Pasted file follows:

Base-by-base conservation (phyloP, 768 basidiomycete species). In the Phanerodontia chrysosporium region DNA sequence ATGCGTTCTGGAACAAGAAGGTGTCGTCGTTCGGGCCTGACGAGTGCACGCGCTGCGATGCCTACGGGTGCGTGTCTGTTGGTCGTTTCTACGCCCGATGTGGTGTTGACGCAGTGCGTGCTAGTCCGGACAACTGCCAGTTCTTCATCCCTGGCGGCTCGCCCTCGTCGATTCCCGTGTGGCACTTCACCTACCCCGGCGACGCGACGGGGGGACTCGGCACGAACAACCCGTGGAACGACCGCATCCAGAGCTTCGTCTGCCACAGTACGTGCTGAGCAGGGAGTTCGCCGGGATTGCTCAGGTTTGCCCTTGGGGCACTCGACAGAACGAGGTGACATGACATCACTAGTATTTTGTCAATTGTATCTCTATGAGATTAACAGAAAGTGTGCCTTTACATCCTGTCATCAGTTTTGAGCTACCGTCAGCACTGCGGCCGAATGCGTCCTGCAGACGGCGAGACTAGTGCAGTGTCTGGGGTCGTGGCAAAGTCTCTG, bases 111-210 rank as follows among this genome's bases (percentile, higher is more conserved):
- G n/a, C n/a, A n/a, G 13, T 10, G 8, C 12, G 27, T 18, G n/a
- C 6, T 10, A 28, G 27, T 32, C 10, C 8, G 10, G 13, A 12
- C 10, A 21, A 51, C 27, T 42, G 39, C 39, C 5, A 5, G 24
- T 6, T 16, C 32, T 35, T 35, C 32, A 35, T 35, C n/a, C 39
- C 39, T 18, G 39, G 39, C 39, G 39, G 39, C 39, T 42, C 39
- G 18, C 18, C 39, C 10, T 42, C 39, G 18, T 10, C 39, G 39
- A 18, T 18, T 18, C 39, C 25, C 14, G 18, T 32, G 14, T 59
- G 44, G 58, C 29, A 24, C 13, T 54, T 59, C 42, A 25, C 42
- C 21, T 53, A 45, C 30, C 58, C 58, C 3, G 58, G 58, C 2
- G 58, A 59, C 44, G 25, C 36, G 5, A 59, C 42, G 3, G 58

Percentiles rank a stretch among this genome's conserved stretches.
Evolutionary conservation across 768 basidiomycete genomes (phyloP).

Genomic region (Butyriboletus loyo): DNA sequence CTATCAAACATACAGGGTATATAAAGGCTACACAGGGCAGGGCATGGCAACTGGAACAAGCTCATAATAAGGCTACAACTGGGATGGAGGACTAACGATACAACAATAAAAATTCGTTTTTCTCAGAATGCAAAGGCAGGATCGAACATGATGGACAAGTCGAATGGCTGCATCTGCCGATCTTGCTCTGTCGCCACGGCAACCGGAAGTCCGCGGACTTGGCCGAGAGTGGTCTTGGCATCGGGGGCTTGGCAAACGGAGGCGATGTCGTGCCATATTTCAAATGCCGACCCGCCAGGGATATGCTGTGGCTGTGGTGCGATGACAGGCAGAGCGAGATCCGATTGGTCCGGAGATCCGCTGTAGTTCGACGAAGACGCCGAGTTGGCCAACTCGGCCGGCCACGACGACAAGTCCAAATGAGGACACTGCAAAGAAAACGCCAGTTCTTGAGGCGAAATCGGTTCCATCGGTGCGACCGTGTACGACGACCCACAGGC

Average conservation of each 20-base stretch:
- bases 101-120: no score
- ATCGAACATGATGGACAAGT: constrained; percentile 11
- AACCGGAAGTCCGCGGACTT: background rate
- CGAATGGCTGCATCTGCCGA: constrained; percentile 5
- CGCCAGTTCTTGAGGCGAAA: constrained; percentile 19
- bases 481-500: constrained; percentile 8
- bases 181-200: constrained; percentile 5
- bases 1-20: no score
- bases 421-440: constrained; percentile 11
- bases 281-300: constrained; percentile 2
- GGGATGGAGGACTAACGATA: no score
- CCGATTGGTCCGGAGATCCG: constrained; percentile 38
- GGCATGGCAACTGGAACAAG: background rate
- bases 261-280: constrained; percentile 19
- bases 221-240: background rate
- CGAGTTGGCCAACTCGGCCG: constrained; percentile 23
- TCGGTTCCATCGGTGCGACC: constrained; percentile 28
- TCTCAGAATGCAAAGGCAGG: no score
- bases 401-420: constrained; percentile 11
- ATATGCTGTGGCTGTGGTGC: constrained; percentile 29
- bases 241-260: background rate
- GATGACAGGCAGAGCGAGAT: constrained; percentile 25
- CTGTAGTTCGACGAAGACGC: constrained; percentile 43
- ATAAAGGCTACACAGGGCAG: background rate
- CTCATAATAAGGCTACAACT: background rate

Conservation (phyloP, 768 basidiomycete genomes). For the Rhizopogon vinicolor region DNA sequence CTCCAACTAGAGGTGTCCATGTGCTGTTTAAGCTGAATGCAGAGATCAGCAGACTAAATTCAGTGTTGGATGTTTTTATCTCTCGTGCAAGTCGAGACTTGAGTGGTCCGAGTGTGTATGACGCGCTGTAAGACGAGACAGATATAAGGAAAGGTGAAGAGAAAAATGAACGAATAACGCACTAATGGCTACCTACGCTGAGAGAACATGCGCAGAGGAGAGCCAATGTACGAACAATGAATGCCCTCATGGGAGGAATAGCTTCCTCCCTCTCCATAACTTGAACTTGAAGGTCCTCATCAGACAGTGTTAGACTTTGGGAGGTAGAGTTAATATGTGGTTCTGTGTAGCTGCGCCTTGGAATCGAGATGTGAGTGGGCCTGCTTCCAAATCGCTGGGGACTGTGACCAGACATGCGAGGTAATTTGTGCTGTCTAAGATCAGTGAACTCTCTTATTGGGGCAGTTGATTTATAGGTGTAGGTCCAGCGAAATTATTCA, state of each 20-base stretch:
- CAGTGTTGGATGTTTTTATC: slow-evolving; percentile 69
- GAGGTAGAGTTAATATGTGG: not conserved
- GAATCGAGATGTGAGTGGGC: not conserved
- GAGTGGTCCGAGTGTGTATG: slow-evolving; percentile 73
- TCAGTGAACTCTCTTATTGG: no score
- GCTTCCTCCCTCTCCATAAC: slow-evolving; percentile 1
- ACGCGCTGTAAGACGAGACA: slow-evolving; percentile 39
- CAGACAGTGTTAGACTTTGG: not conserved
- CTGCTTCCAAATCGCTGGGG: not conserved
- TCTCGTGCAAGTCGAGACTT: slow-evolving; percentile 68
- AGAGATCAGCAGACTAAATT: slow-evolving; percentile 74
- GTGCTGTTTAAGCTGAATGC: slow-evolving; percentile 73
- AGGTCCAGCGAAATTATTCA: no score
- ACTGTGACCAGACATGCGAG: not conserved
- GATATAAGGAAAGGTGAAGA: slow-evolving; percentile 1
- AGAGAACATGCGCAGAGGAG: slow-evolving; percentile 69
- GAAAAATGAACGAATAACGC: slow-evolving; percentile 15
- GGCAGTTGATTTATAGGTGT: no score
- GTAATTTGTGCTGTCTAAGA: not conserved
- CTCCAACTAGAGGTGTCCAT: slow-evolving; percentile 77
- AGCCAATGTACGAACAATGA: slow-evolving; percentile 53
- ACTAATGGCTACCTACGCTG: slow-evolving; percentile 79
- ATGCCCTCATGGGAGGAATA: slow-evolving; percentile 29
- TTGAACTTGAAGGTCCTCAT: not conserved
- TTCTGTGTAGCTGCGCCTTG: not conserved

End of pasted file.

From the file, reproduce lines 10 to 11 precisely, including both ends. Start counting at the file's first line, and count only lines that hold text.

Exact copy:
- C 21, T 53, A 45, C 30, C 58, C 58, C 3, G 58, G 58, C 2
- G 58, A 59, C 44, G 25, C 36, G 5, A 59, C 42, G 3, G 58